Honda has also gone and thrown in some dual-purpose tyres into the mix.
Only recently did Honda give us the CB350 H’ness, a motorcycle that clearly challenges the Royal Enfield lineup. But, what happens when you slap some new fenders and stickers to the bike and maybe even some dual purpose tyres? Well, the company has tried that too with the CB350 RS.
Let’s start off with design first. The CB350 RS is a very sporty looking motorcycle. It sheds the classic looking chrome from the front mud flap the rear fender, the exhaust and even the horn. The entire look is more of a street fighter now and it does not disappoint. The headlamp while stays the same LED unit, gets a slightly tweaked exterior design.
Honda CB350 RS: LED headlamp and new LED winkers
Then, you have the handlebars that are set slightly lower and forward while the footpegs are now slightly more rearset. The riding triangle is not effectively changed to make you feel more involved. Mind you, this does not mean a very committed riding position. You sit bent enough to feel racy but straight enough that you don’t break your back over long distances. The seat too, something Honda is calling a tuck-and-roll seat, aside from adding to the sportiness is also quite comfortable. No bum burns even on long days in the saddle.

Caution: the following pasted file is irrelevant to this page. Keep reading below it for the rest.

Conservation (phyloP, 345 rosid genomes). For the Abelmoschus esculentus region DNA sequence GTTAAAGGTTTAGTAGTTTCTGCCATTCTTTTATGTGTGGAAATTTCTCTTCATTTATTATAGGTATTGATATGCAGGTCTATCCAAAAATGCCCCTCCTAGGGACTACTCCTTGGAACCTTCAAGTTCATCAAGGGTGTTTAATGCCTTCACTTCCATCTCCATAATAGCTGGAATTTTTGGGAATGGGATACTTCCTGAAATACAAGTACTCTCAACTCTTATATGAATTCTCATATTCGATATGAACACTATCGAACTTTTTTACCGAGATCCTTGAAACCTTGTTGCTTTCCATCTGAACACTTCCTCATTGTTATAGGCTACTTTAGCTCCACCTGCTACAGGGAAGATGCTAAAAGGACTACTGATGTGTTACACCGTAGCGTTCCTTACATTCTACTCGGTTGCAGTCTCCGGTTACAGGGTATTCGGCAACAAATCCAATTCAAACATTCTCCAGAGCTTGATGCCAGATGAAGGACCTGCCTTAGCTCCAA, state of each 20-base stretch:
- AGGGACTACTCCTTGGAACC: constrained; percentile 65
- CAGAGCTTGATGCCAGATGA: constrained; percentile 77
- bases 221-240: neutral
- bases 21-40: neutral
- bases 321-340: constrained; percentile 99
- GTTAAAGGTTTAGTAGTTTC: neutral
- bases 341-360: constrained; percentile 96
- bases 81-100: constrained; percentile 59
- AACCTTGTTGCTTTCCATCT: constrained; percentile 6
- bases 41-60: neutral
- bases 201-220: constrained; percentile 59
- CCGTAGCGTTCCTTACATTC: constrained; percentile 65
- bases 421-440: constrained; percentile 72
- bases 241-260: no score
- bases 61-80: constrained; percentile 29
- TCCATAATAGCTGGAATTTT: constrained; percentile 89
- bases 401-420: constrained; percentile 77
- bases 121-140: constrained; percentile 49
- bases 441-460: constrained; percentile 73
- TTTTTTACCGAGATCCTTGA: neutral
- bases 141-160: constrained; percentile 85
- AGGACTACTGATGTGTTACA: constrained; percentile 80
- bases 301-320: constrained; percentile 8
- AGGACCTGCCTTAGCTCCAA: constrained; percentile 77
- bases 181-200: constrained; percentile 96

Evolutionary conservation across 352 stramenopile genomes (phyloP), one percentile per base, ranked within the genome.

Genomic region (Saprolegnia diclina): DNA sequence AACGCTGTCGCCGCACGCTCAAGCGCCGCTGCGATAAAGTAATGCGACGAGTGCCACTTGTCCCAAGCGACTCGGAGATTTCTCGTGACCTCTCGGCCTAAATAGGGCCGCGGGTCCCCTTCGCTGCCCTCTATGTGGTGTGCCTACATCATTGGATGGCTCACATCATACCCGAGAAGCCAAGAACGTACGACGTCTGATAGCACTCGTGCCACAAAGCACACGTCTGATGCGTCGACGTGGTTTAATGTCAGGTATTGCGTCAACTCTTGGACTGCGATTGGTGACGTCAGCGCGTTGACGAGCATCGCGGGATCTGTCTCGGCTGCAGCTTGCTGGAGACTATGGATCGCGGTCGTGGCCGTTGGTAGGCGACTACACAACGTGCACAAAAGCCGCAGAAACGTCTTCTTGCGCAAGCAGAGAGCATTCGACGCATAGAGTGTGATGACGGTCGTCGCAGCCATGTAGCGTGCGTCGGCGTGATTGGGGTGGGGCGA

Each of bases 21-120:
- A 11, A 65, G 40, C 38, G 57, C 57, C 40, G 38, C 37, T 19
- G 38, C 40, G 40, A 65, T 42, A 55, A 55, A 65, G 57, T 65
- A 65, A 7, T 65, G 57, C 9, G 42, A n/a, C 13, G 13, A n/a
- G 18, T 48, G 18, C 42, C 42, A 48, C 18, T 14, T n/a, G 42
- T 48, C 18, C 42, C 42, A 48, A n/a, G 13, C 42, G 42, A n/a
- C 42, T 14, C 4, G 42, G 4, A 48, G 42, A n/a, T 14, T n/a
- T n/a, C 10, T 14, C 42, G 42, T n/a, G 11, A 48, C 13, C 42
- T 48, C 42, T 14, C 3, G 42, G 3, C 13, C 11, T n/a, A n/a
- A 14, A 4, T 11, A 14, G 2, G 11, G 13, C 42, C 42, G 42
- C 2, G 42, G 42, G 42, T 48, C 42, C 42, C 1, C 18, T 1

Honda has also gone and thrown in some dual-purpose tyres into the mix. They are kinda knobbly for sure and probably add a little bit to the vibration of the bike, but they are sticky. I never felt like I was about to slide out even on a steep turn. It’s offroad potential however, I have not been able to assess completely, but I would prefer slightly taller suspension, even for a scrambler-esque bike.
Honda CB350 RS: Instrument cluster
Everything else about the RS remains the same as the H’ness. It gets the same 348.6cc air-cooled single that churns out 20.8 PS and 30 Nm. Torque spread too is the same with it peaking at 3,000 rpm. Again, same as the H’ness, this means explosive in the city, extremely tame on the open highways.
We have reviewed the H’ness, too, so go here for more details.
Honda CB350 RS: New tail assembly and dual-purpose tyres
The CB350 RS, however, unlike the H’ness misses out on the smartphone pairing and the charging socket. That Honda is charging Rs 1.96 lakh for this is a little disappointing. The H’ness, even with Bluetooth and charging is priced at Rs 1.92 lakh.
Overall, the CB350 RS is a wholesome bike. It sets itself apart on the streets as well as from the Royal Enfield bikes. The exhaust note is still there however, so you will be able to tell people you are coming from a mile away.